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The Role of Traditional Political Parties in the Democratization Process in Latin America - Essay Example

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The Role of Traditional Political Parties in the Democratization Process in Latin America Latin America had always been known for its political instability. This is especially true in the 1900s, when many of the countries in the region were ruled by the authoritarian governments…
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The Role of Traditional Political Parties in the Democratization Process in Latin America
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"The Role of Traditional Political Parties in the Democratization Process in Latin America"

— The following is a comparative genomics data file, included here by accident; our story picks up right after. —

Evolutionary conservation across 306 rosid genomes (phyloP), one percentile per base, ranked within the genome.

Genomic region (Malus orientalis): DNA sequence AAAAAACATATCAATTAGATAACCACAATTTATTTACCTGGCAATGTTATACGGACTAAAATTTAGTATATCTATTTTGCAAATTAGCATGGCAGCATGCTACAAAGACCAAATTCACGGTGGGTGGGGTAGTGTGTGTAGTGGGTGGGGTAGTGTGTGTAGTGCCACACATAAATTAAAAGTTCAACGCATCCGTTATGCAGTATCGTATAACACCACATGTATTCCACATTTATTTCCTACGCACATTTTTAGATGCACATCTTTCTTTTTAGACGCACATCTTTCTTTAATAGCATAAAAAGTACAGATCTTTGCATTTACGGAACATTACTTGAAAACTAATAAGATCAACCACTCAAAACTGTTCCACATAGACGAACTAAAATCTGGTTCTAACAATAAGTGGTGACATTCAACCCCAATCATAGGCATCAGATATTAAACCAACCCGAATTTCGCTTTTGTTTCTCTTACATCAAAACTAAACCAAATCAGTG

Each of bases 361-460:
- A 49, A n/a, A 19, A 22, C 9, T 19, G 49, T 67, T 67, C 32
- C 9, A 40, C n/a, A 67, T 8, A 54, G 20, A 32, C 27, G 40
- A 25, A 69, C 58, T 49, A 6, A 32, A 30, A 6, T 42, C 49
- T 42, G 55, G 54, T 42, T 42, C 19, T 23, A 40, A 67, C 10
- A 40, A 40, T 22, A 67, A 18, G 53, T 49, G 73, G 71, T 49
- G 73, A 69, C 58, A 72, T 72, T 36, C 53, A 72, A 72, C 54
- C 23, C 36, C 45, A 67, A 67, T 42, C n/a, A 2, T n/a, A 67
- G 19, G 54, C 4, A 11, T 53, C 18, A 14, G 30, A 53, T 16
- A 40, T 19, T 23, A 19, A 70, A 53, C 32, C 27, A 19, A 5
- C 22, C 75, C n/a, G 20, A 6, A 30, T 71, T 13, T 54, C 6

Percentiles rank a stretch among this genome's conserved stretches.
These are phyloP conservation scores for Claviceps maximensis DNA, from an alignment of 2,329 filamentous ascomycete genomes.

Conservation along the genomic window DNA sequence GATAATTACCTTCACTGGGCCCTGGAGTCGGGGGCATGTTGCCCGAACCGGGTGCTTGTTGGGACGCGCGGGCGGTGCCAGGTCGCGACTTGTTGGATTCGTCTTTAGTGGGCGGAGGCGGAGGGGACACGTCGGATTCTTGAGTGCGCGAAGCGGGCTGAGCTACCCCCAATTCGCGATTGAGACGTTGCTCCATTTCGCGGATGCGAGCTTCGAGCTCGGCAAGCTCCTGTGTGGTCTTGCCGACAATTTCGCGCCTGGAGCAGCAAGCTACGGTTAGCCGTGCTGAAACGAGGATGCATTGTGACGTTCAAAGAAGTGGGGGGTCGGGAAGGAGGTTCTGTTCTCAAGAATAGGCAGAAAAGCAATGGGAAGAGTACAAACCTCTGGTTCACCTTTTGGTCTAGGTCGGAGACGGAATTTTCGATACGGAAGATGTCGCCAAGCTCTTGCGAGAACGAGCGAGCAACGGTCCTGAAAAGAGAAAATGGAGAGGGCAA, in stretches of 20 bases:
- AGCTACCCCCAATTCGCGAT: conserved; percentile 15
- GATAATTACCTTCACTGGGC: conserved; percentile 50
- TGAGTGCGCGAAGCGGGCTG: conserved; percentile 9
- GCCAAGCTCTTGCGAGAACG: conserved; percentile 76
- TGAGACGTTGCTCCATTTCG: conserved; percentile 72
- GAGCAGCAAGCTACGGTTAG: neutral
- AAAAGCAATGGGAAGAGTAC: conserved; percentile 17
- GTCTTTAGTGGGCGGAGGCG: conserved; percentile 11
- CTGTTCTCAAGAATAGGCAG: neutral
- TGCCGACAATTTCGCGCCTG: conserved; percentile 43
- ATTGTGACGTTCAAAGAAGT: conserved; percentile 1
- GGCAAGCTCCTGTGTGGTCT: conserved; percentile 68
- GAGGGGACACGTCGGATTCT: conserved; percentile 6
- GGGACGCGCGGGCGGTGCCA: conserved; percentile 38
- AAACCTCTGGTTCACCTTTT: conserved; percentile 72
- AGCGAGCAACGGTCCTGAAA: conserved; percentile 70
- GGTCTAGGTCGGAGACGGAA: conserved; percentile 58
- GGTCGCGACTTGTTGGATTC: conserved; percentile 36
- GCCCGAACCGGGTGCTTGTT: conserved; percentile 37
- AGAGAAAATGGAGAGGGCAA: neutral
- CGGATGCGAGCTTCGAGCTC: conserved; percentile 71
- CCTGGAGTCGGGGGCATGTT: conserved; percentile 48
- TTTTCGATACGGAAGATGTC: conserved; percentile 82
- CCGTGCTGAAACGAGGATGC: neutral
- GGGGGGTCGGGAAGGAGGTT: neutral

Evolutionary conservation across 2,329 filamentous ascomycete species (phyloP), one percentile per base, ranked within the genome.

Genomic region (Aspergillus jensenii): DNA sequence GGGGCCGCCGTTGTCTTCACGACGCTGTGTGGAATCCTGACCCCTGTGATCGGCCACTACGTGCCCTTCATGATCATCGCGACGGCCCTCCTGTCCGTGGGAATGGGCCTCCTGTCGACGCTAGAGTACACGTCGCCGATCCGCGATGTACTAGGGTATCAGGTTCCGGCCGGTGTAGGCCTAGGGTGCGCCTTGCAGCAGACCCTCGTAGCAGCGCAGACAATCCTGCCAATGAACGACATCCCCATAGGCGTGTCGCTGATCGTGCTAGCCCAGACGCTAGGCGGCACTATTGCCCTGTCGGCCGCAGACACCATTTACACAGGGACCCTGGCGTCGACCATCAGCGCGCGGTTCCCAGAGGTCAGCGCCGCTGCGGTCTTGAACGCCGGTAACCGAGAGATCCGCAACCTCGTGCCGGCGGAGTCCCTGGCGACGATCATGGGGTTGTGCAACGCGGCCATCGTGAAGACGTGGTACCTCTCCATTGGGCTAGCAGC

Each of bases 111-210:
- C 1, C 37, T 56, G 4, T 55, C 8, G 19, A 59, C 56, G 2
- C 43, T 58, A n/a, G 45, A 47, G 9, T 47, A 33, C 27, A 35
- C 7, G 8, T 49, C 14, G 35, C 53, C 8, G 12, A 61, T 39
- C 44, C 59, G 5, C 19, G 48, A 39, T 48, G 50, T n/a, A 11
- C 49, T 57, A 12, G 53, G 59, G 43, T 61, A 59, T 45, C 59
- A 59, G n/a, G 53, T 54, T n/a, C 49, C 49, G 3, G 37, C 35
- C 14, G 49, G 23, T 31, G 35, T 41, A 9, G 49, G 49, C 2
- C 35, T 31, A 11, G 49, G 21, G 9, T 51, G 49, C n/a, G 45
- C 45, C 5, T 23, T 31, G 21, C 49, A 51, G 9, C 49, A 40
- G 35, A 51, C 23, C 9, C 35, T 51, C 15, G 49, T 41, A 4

Download file to see previous pages Almost each of the nations in Central America, South America, and the Caribbean had experienced having such kinds of governments in their history. Among the most prominent names in Latin America’s list of authoritarian governments are Somoza of Nicaragua, Batista of Cuba, Duvalier of Haiti, Trujillo of Dominican Republic, Peron of Argentina, Noriega of Panama, and Pinochet of Chile. The path to power that is quite common among them is the coup d’etat. A number of these dictators were brought to power after they had overthrown duly elected governments. There were also those civilians who were democratically elected into office only to usurp all the powers vested in the legislative bodies and ruled by decrees instead with the aid of the military. Despite the fact that major parts of the region were under military dictatorships for long time, there were still traditional parties that did assert their influence on politics in each of the countries in Latin America. The impact of the traditional political parties in governance was, however, reduced with the rise of authoritarian regimes. It must be pointed out though that it was the main characteristics of the said political parties that brought about the emergence of dictators and despots. In the 19th century, when many of the countries in region won their independence from Spain and other colonizers, political power was exclusively held by the upper classes, particularly the landed and the business elites. However, the upper classes were also divided when it comes to issues related to how their country must be governed. Upon the departure of the Spanish colonialists, political debates revolved around the treatment of the Catholic Church, which virtually shared power with the colonial administrators, as well as the form of government to be established in post-colonial and modern Latin America (Bray 76). The liberals wanted a state that is absolutely free from the meddling of the Church, a form of government that devolves power to the localities, and capitalism. The conservatives, on the other hand, insisted that the Church should retain the privileges and power that it has had since the colonial era. They wanted a more centralized form of government and the protection of the interests of the landed elite. The liberals and conservatives of the 19th century were the origins of the traditional parties that later on developed and gained greater influence by the 1900s. It is clear though that with such respective agenda, neither of the two political forces had the democratic interests of the masses in their minds, although the liberals were sympathetic to the masses because they need public support for their issues against the conservatives. However, both the liberals and the conservatives do not address “the basic problem of incorporating masses of Indians and Negroes into society or to the overwhelming poverty and ignorance of the general population” (Bray 76). Hence, even if government power changed hands between the two, real democracy did not occur but the traditional political parties remained. It was only when social turmoil worsened because of inequalities, that the military officers took over through coup d’etat. The usual excuses made by the military officers for launching the coups were that public order needs to re-established, that the spread of communism must be prevented, and that ...Download file to see next pagesRead More
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